1. ^ a b Spielmann, J.A., Lucas, S.G., Heckert, A.B., Rinehart, L.F., and Richards, H.R., III. 2009. Redescription of Spinosuchus caseanus (Archosauromorpha: Trilophosauridae) from the Upper Triassic of North America. Palaeodiversity 2:283-313.
  2. ^ a b Nesbitt, S.J.; Flynn, J.J.; Pritchard, A.C.; Parrish, M.J.; Ranivoharimanana, L.; Wyss, A.R. (2015). "Postcranial osteology of Azendohsaurus madagaskarensis (?Middle to Upper Triassic, Isalo Group, Madagascar) and its systematic position among stem archosaur reptiles". Bulletin of the American Museum of Natural History (398): 1–126. doi:10.5531/sd.sp.15. hdl:2246/6624. ISSN 0003-0090.
  3. ^ a b c Case, E.C. (1922). New reptiles and stegocephalians from the Upper Triassic of western Texas. Carnegie Institution of Washington Publication 321. 84 p.
  4. ^ Case, E.C. (1927). The vertebral column of Coelophysis Cope. Contributions from the Museum of Paleontology, University of Michigan 2:209-222.
  5. ^ a b Hunt, A.P, Lucas, S.G., Heckert, A.B., Sullivan, R.M., and Lockley, M.G. (1998). Late Triassic dinosaurs from the western United States. Geobios 31(4):511-531.
  6. ^ Long, R.A., and Murry, P.A. (1995). Late Triassic (Carnian and Norian) tetrapods from the southwestern United States. New Mexico Museum of Natural History and Science Bulletin 4:1-154.
  7. ^ Chatterjee, S. (1985). Postosuchus, a new thecodontian reptile from the Triassic of Texas and the origin of tyrannosaurs . Philosophical Transactions of the Royal Society of London, Series B: Biological Sciences 309(1139):395-460.
  8. ^ a b von Huene, F. (1932). Die fossile Reptil-Ordnung Saurischia, ihte Entwicklung und Geschichte. Monographien zur Geologie und Palaeontologie 1(4). 361 p. [German]
  9. ^ Zhang, F-K. (1975). A new thecodont Lotosaurus, from Middle Triassic of Hunan. Vertebrata PalAsiatica 8(3):144-147.
  10. ^ Padian, K. (1986). On the type material of Coelophysis Cope (Saurischia: Theropoda) and a new specimen from the Petrified Forest of Arizona (Late Triassic: Chinle Formation). In: Padian, K. (ed.). The Beginning of the Age of Dinosaurs. Cambridge University Press: Cambridge. 45-60. ISBN 0-521-36779-4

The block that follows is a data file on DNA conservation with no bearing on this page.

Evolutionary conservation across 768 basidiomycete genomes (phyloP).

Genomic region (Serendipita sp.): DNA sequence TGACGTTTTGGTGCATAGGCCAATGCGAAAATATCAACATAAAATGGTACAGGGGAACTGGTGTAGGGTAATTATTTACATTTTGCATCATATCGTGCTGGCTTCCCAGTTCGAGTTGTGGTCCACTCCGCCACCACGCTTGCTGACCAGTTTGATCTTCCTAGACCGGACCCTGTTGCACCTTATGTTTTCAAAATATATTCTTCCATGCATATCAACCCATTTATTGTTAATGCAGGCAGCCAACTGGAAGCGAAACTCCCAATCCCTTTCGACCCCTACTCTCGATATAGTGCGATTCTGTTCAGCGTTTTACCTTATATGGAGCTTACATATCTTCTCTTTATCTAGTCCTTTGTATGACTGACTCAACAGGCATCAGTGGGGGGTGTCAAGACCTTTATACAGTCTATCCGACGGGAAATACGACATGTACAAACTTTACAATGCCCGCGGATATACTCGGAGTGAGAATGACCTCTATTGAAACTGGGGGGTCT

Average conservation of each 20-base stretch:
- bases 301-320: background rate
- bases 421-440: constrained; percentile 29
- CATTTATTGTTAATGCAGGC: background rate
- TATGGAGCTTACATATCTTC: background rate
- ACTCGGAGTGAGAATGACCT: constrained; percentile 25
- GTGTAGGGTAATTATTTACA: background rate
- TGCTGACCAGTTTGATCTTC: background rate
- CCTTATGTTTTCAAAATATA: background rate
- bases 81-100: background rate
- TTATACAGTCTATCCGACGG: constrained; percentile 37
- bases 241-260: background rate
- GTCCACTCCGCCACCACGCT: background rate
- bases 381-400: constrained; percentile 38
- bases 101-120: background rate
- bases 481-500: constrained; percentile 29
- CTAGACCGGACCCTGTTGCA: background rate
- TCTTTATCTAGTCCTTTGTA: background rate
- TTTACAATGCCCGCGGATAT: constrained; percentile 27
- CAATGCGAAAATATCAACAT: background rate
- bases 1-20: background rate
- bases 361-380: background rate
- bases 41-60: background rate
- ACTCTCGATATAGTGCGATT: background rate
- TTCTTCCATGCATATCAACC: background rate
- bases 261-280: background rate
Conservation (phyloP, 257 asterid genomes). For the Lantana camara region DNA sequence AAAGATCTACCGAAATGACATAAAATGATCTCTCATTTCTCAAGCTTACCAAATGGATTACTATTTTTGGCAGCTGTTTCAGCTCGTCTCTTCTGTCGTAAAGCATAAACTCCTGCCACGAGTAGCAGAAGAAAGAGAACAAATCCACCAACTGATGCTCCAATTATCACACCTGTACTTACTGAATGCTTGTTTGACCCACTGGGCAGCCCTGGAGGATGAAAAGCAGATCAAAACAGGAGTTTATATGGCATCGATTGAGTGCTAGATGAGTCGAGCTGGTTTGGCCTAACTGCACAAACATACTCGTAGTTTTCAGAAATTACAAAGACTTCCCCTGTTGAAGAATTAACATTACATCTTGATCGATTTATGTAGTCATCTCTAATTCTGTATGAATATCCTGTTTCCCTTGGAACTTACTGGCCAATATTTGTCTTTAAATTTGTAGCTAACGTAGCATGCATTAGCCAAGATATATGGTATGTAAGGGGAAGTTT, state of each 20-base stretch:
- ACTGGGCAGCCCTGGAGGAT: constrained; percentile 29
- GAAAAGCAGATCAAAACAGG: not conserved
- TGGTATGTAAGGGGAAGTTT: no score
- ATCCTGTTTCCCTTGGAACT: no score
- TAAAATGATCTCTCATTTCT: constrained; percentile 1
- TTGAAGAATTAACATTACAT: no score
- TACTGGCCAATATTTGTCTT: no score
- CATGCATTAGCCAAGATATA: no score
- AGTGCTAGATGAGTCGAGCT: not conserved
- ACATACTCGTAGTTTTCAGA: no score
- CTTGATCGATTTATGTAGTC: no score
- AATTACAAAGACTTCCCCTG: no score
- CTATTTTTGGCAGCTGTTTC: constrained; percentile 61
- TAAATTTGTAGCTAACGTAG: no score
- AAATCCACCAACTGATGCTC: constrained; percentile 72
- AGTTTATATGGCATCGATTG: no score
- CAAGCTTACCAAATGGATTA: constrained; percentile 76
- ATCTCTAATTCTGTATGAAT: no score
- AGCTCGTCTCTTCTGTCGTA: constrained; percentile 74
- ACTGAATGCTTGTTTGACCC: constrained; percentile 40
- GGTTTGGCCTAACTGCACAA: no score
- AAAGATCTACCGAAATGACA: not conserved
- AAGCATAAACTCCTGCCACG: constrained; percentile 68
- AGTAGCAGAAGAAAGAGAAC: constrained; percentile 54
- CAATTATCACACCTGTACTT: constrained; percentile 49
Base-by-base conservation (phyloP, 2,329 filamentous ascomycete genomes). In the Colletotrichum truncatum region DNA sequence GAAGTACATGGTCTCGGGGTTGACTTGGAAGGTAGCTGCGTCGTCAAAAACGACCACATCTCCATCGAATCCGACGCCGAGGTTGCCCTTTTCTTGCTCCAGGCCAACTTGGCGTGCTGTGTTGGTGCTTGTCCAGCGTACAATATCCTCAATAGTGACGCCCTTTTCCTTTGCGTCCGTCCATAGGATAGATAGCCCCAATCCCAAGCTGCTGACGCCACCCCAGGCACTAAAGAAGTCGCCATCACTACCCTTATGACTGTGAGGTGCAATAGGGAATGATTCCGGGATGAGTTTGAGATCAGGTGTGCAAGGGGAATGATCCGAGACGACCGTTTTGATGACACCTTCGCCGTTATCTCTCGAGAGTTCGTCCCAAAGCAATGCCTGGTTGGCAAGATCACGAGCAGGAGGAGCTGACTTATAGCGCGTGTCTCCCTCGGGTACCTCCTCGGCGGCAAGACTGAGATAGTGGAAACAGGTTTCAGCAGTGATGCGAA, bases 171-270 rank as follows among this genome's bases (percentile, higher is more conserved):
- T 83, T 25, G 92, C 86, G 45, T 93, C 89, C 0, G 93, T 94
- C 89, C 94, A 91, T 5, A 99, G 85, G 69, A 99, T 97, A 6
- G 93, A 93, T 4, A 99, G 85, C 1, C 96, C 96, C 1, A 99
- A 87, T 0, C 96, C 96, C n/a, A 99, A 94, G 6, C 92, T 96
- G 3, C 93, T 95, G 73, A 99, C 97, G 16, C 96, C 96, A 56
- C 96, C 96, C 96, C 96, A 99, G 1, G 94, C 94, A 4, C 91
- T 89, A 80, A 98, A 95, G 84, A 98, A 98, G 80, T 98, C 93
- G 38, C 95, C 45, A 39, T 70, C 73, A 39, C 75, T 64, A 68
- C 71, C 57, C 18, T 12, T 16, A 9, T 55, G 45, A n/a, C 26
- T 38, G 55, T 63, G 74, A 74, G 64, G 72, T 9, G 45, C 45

11. ^ Murry, P.A., and Long, R.A. (1989). Geology and paleontology of the Chinle Formation, Petrified Forest National Park and vicinity, Arizona and a discussion of vertebrate fossils of the southwestern Upper Triassic. In: Lucas, S.G., and Hunt, A.P. (eds.). Dawn of the Age of Dinosaurs in the American Southwest. New Mexico Museum of Natural History: Albuquerque, New Mexico. 29-64. ISBN 0-12-226810-5
  12. ^ Richards, H.R. (1999a). Is Spinosuchus a dinosaur? Journal of Vertebrate Paleontology 19(Supplement to 3), Abstracts of Papers, Fifty-Ninth Annual Meeting, 70A.
  13. ^ Richards, H.R. M.S. (1999b). Osteology and relationships of Spinosuchus caseanus Huene, 1932 from Texas (Dockum Group, Upper Triassic): a new interpretation. December 17, 1999. Richard J. Zakrzewski, Thesis Advisor. Fort Hays University, Department of Geosciences.
  14. ^ Nesbitt, Sterling J.; Irmis, Randall B.; Parker, William G. (2007). "A critical re-evaluation of the Late Triassic dinosaur taxa of North America". Journal of Systematic Palaeontology. 5 (2): 209–243. doi:10.1017/S1477201907002040.


  • Glut, D.F. (2002). Is Spinosuchus a theropod? In: Glut, D.F. Dinosaurs: The Encyclopedia. 2nd Supplement. McFarland & Company, Inc.:Jefferson, North Carolina, 46-48. ISBN 0-7864-1166-X